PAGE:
European diplomats have ended an arms embargo on Syria, raising the possibility some European countries could begin selling weapons to rebels fighting President Bashar al-Assad. The European Union renewed economic sanctions against Syria, but failed to reach a consensus on extending the arms ban after Britain and France sought to ease it. British Foreign Secretary William Hague hailed the move.
William Hague: "The European Union has agreed to bring to an end the arms embargo on the Syrian opposition and to maintain other sanctions on Syria, all the other existing sanctions on the Syrian regime. This is the outcome that the United Kingdom wanted. It has been difficult for many nations, of course. That is why we’ve had such long discussions today, over the last 12 or 13 hours or so. But I think it is the right decision."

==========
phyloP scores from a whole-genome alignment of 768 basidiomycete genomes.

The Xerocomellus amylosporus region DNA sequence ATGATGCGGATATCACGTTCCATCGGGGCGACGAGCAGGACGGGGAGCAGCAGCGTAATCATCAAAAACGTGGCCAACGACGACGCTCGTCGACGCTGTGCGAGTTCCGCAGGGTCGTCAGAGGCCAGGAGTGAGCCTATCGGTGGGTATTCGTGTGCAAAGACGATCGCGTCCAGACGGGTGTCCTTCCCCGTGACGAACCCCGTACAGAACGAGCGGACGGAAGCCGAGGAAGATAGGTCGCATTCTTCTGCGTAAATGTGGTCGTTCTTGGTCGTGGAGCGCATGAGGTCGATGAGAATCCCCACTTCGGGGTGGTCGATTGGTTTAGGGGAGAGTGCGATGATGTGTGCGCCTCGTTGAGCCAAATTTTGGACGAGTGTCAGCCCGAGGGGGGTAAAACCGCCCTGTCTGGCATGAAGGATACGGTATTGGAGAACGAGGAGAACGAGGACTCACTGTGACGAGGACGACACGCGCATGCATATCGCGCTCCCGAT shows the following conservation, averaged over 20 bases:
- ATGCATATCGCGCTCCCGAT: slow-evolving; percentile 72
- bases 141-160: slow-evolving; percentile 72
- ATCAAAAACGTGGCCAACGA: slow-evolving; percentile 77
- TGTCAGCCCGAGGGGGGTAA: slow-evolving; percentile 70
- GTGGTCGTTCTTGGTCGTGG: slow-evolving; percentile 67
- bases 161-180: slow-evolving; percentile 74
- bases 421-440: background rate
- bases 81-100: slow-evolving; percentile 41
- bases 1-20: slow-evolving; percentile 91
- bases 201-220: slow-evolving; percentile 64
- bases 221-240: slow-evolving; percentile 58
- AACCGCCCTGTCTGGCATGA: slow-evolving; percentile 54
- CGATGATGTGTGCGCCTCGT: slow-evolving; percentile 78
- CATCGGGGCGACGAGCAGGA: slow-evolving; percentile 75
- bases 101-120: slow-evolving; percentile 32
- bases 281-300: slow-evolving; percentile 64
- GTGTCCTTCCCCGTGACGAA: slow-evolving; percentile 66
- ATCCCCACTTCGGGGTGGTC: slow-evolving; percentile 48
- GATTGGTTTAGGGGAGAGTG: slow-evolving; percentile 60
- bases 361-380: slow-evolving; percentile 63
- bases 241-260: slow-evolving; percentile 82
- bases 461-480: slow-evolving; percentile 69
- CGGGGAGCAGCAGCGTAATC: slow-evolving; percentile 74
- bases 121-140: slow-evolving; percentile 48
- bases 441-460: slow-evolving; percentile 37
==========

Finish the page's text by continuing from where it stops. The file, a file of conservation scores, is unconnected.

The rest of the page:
Following the EU decision, Russia now says it will move ahead with deliveries of anti-aircraft missiles to Syria. The Assad regime received another boost Saturday when the head of the Lebanese militant group Hezbollah vowed to commit his fighters to defending the Syrian president. In the latest sign of spillover from the conflict, unidentified gunmen reportedly killed three soldiers at a Lebanese border checkpoint today before fleeing into Syria. Meanwhile, Arizona Sen. John McCain paid a surprise visit to Syria on Monday where he met with leaders of the rebel group Free Syrian Army. McCain has pushed for more direct U.S. involvement in the conflict, including arming the rebels.